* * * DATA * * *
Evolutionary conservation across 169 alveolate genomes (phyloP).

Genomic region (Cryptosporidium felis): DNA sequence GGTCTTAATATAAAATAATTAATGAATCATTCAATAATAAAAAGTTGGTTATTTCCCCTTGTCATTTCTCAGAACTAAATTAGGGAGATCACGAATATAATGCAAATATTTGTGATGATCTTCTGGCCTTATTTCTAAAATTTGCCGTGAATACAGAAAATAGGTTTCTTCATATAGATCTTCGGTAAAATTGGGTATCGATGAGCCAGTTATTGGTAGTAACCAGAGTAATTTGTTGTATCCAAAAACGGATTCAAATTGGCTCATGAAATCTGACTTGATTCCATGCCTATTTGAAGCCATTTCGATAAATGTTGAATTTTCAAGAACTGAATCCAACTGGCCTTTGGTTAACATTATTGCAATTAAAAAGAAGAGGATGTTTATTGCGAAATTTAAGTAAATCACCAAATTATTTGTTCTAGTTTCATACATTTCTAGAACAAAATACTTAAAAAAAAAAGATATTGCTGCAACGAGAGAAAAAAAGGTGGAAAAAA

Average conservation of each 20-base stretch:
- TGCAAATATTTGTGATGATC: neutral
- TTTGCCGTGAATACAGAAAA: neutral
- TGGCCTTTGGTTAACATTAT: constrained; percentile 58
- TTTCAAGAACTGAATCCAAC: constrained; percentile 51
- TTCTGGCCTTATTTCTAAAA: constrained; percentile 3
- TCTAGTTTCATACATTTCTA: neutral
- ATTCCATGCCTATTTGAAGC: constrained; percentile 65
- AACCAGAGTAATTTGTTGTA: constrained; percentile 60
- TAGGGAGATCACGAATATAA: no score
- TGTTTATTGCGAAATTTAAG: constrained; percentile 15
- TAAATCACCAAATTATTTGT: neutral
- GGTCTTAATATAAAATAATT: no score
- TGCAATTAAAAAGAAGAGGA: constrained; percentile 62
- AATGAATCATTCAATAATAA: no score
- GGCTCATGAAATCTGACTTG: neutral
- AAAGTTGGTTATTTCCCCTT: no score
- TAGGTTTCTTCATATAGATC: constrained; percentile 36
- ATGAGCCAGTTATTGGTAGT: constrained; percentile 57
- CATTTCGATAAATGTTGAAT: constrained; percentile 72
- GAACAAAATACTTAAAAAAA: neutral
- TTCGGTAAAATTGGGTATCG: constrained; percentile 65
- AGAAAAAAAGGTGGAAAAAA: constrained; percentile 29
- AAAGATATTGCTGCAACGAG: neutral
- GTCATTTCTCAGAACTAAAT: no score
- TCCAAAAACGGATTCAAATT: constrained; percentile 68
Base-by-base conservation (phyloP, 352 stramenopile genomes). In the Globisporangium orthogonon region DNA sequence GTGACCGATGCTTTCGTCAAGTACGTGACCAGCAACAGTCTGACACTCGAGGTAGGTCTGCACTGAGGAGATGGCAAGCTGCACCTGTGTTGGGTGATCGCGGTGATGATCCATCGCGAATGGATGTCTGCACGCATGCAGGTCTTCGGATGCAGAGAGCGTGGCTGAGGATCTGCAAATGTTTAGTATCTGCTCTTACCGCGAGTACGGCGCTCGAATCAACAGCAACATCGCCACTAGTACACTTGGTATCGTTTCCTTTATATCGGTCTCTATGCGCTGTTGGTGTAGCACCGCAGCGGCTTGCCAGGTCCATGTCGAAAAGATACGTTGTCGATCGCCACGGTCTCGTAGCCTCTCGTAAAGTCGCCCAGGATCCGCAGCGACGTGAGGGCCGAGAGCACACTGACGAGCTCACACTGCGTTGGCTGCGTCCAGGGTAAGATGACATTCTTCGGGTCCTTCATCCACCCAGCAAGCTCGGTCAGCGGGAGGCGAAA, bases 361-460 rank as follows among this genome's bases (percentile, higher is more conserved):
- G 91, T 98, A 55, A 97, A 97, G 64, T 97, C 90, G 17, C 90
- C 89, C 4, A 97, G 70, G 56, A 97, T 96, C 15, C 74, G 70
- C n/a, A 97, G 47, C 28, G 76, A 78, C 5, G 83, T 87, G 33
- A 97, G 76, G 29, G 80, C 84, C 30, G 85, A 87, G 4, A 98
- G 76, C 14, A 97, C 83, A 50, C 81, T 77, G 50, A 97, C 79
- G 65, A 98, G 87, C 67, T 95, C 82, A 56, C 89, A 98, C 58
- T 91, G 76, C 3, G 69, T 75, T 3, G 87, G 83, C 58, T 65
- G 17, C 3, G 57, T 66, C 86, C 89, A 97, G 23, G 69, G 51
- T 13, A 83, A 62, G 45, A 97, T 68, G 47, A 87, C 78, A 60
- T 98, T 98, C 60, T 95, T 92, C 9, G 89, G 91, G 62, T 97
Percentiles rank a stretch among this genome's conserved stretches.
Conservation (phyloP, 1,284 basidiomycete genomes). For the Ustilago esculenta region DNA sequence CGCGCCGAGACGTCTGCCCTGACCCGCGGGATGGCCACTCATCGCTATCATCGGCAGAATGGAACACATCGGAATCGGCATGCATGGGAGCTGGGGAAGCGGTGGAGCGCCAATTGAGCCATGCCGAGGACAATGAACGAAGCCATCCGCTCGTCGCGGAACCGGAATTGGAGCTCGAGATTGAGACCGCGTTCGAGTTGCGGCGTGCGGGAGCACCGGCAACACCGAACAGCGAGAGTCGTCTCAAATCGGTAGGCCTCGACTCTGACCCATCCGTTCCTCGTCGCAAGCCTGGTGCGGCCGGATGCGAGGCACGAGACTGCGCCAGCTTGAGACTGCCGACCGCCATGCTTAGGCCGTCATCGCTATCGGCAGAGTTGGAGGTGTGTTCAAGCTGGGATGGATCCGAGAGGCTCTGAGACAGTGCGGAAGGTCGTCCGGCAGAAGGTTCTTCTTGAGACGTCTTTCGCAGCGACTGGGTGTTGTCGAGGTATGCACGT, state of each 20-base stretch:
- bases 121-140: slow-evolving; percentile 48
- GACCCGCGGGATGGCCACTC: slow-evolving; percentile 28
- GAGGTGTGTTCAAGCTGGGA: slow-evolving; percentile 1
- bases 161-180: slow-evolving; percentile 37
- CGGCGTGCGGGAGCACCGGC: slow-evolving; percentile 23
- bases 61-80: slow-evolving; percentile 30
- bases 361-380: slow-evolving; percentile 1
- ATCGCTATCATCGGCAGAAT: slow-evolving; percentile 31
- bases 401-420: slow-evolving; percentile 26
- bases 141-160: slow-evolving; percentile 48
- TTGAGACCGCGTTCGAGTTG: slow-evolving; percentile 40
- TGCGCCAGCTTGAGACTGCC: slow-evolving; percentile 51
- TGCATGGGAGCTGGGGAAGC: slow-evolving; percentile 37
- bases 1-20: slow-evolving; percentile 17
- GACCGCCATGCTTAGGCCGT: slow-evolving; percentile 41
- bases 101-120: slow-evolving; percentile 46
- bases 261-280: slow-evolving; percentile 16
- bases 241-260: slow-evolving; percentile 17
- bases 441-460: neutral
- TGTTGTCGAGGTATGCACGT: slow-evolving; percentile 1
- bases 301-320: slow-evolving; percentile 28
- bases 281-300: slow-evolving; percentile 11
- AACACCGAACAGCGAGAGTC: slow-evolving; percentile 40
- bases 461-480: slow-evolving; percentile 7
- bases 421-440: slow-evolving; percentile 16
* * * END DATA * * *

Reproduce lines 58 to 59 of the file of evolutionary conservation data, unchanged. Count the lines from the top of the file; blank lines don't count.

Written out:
- bases 261-280: slow-evolving; percentile 16
- bases 241-260: slow-evolving; percentile 17